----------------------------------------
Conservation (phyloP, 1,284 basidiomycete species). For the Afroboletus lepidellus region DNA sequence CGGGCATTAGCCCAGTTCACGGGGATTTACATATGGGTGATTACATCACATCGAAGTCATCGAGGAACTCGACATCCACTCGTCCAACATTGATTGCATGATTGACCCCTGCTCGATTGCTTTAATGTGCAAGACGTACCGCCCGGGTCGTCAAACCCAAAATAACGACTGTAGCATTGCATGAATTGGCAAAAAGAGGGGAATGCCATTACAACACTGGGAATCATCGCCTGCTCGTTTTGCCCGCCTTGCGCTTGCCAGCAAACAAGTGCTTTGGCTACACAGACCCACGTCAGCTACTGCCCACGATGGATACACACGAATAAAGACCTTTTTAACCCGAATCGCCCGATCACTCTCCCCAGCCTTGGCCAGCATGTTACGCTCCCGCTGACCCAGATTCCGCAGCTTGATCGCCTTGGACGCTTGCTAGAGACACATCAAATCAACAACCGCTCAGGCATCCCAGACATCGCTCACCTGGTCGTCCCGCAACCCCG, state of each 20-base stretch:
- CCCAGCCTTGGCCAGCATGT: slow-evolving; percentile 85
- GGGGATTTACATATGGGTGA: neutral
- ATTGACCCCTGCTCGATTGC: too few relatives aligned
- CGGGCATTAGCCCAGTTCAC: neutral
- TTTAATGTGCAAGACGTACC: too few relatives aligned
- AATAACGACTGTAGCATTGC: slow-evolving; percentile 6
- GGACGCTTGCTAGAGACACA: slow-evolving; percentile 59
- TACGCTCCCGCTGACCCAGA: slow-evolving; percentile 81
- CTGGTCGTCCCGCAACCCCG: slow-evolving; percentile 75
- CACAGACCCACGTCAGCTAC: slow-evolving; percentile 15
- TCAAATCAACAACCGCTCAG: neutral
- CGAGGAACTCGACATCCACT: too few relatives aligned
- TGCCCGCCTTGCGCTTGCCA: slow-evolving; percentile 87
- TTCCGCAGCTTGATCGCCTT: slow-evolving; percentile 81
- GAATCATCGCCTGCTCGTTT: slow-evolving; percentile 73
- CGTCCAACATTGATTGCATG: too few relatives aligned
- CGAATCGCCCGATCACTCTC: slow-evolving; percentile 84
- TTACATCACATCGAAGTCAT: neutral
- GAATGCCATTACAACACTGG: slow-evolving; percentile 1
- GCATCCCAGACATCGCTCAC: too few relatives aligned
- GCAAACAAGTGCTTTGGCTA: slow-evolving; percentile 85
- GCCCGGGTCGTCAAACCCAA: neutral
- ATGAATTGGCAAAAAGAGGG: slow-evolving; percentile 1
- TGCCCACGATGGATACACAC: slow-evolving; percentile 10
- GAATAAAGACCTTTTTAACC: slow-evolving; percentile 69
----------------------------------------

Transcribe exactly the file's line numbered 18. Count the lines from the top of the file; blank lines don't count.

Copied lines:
- CGAATCGCCCGATCACTCTC: slow-evolving; percentile 84